March Home Prices Up 8.9%, the Biggest Increase in Four Years – @Redfin
The median home sale price increased 8.9 percent in March from a year ago, the highest price growth in four years. The median home sale price in March was $297,000 in the 174 markets that Redfin tracks.
The lack of homes for sale, down 11.9 percent year over year, continued to constrain sales, which declined 3.7 percent. The number of homes newly listed for sale in March fell 5.6 percent compared to a year ago.
“The Easter holiday fell early this year, which may have played a role in the decline in new March listings. Sellers are slow to list this year and we aren’t seeing enough new construction homes to fill the gap,” said Redfin chief economist Nela Richardson. “If we don’t see the new listings number turn around next month or a pickup in new housing starts, inventory will be a persistent drag on sales for the remainder of the year.”
Though seller enthusiasm is waning, buyer demand is strong, making for a highly competitive market. The typical home went under contract in 43 days, eight days faster than a year earlier and faster than any March on record. Among homes that sold last month, 23.9 percent sold above their list price, up from 22.3 percent last March. One in five (20.5%) homes that sold in March went under contract within two weeks of their debut, compared to 18.4 percent last year.
Seattle was the fastest-moving market for the second month in a row, joined by Denver. Homes in these metros were on the market for a median of just seven days in March.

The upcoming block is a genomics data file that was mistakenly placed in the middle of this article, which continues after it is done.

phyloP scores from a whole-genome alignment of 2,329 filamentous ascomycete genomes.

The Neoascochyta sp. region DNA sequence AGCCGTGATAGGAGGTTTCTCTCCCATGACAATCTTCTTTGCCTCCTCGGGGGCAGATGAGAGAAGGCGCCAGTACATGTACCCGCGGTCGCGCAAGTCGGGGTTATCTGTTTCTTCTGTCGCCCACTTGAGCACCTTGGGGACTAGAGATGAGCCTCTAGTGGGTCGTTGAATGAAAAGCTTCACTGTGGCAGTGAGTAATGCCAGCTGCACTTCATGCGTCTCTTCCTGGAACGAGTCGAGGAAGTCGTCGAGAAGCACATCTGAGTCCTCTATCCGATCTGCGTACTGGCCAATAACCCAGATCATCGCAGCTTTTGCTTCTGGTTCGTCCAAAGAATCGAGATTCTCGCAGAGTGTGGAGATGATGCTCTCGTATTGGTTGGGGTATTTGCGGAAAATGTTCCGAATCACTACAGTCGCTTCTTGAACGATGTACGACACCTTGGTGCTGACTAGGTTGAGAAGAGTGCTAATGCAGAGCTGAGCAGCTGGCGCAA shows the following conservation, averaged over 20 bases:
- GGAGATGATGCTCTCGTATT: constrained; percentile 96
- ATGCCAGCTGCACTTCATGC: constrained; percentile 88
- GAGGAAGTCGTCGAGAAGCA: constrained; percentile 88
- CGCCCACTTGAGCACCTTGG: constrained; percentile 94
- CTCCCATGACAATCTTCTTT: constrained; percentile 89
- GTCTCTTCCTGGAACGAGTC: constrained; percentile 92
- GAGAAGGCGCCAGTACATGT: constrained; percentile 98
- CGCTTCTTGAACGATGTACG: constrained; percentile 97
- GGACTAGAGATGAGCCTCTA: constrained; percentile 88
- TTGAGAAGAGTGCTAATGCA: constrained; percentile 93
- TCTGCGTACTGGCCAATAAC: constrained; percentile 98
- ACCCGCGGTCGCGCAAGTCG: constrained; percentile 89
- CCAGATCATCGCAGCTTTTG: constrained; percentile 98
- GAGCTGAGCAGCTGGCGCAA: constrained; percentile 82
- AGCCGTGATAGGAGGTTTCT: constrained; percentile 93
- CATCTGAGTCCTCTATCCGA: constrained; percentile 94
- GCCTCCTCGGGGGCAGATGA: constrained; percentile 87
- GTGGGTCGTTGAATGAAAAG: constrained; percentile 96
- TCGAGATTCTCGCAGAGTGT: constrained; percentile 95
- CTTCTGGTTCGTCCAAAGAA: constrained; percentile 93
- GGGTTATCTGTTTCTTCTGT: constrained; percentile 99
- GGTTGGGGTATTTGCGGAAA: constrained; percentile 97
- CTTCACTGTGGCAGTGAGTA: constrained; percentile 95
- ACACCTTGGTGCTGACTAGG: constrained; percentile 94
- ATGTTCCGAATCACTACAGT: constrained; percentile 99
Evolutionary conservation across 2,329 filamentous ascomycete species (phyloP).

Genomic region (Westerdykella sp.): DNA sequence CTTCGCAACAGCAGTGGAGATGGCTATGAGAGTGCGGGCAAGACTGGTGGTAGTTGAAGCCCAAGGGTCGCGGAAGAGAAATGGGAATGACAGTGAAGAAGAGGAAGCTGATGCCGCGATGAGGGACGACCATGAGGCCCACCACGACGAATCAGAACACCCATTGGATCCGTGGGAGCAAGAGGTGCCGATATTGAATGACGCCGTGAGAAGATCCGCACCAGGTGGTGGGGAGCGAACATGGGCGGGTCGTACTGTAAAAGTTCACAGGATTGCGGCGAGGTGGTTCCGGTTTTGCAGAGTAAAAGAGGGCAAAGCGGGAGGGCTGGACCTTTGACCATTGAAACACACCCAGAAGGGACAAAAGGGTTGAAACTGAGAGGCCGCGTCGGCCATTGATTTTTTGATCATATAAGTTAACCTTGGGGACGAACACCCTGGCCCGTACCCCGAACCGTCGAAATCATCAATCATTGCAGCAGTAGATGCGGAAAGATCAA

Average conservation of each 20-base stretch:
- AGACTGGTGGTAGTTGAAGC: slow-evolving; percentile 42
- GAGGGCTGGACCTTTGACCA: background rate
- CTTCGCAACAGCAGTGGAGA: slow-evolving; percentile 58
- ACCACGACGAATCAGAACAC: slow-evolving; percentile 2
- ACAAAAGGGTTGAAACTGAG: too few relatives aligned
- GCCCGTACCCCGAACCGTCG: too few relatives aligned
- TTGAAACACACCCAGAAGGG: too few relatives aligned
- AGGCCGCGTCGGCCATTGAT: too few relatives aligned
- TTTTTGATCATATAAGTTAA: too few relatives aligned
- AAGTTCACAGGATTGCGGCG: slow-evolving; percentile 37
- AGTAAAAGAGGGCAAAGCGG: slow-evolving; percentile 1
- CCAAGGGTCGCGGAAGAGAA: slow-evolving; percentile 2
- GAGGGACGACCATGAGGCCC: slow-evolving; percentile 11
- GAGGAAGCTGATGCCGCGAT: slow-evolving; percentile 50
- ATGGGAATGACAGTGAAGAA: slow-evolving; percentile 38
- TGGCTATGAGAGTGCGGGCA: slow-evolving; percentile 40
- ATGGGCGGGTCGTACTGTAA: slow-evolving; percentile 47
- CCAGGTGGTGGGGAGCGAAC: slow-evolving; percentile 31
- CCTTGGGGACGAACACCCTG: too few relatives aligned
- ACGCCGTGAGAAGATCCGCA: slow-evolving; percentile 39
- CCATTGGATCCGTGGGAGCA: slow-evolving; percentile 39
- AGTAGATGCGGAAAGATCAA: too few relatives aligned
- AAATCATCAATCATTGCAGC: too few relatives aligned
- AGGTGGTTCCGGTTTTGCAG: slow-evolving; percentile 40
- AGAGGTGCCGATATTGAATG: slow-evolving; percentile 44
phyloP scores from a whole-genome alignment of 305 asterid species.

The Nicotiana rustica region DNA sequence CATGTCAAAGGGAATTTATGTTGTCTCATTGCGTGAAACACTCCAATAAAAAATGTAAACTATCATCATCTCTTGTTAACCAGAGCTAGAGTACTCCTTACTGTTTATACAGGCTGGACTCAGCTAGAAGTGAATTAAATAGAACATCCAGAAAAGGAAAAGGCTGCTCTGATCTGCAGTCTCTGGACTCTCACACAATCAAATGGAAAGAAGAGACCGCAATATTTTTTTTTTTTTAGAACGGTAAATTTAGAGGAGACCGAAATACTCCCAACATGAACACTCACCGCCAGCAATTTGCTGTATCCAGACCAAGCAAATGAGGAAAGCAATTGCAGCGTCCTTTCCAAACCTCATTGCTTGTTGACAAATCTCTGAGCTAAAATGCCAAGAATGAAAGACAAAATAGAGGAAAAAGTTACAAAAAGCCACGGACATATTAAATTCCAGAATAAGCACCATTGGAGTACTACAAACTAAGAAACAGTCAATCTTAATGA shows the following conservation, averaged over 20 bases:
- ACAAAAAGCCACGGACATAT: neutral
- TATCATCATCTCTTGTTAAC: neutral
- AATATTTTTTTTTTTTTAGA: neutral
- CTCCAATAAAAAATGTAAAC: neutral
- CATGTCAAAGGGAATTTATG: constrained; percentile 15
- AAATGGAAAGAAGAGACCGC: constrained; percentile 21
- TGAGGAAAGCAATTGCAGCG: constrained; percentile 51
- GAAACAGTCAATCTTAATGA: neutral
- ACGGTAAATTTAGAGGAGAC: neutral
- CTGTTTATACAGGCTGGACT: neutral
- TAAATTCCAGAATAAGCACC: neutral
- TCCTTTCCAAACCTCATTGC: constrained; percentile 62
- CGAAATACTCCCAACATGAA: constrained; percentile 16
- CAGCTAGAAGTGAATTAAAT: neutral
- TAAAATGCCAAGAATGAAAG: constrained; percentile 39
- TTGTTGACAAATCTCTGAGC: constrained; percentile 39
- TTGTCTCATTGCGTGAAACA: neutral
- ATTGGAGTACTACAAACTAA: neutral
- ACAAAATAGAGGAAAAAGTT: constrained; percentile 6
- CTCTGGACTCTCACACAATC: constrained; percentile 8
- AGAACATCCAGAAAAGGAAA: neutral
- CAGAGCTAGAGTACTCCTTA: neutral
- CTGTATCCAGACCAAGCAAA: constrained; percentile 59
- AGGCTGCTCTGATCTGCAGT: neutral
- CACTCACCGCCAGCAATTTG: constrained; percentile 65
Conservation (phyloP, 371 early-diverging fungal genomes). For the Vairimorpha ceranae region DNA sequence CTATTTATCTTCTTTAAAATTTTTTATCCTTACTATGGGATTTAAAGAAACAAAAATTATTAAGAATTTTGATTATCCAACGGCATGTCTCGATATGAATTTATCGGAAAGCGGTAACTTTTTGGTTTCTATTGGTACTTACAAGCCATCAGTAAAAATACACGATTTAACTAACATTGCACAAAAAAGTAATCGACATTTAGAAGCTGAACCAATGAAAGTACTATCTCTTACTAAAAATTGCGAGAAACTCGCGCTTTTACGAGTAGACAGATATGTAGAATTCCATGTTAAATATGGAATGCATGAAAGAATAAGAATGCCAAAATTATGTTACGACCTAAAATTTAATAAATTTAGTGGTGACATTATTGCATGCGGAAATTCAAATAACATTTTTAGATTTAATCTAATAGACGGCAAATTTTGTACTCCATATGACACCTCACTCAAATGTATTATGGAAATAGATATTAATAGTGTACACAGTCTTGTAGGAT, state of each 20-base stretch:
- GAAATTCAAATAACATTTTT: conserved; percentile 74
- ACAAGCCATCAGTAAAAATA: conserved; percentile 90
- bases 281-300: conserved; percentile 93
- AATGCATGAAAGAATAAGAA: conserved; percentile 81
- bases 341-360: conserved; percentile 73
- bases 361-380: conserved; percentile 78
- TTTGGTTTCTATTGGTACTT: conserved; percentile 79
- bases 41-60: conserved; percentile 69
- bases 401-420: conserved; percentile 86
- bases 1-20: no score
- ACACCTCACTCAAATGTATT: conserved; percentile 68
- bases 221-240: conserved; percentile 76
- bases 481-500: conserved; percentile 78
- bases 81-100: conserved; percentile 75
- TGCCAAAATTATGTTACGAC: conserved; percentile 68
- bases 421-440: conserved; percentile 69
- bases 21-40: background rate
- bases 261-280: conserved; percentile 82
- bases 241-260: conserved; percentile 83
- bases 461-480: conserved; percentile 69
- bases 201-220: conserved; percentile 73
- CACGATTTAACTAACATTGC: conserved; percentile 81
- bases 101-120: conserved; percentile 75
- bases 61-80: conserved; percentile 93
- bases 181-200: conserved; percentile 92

Market Summary March 2018 Month-Over-Month Year-Over-Year Median sale price $297,200 4.4% 8.9% Homes sold 230,300 34.5% -3.7% New listings 326,100 26.3% -5.6% All Homes for sale 636,800 2.2% -11.9% Median days on market 43 -10 -8 Months of supply 2.8 -0.8 -0.2 Sold above list 23.9% 2.8% 1.7% Median Off-Market Redfin Estimate $281,300 -0.8% 6.1% Average Sale-to-list 98.6% 0.8% 0.6%
Strong price growth was not limited to hot coastal markets like San Jose, CA (32.3%) and San Francisco (16.7%). Places like Allentown, PA (21.8%), Detroit (20.6%) and Las Vegas (16.5%) are also experiencing strong price appreciation.
Inventory declined in 65 of the 73 most populous metros Redfin tracks below. In 48 of those metros, inventory fell more than 10 percent compared to last year. Baton Rouge, Washington, D.C., and Allentown bucked the declining inventory trend, respectively adding 26.6 percent, 11.8 percent and 11.4 percent to housing supply from last year.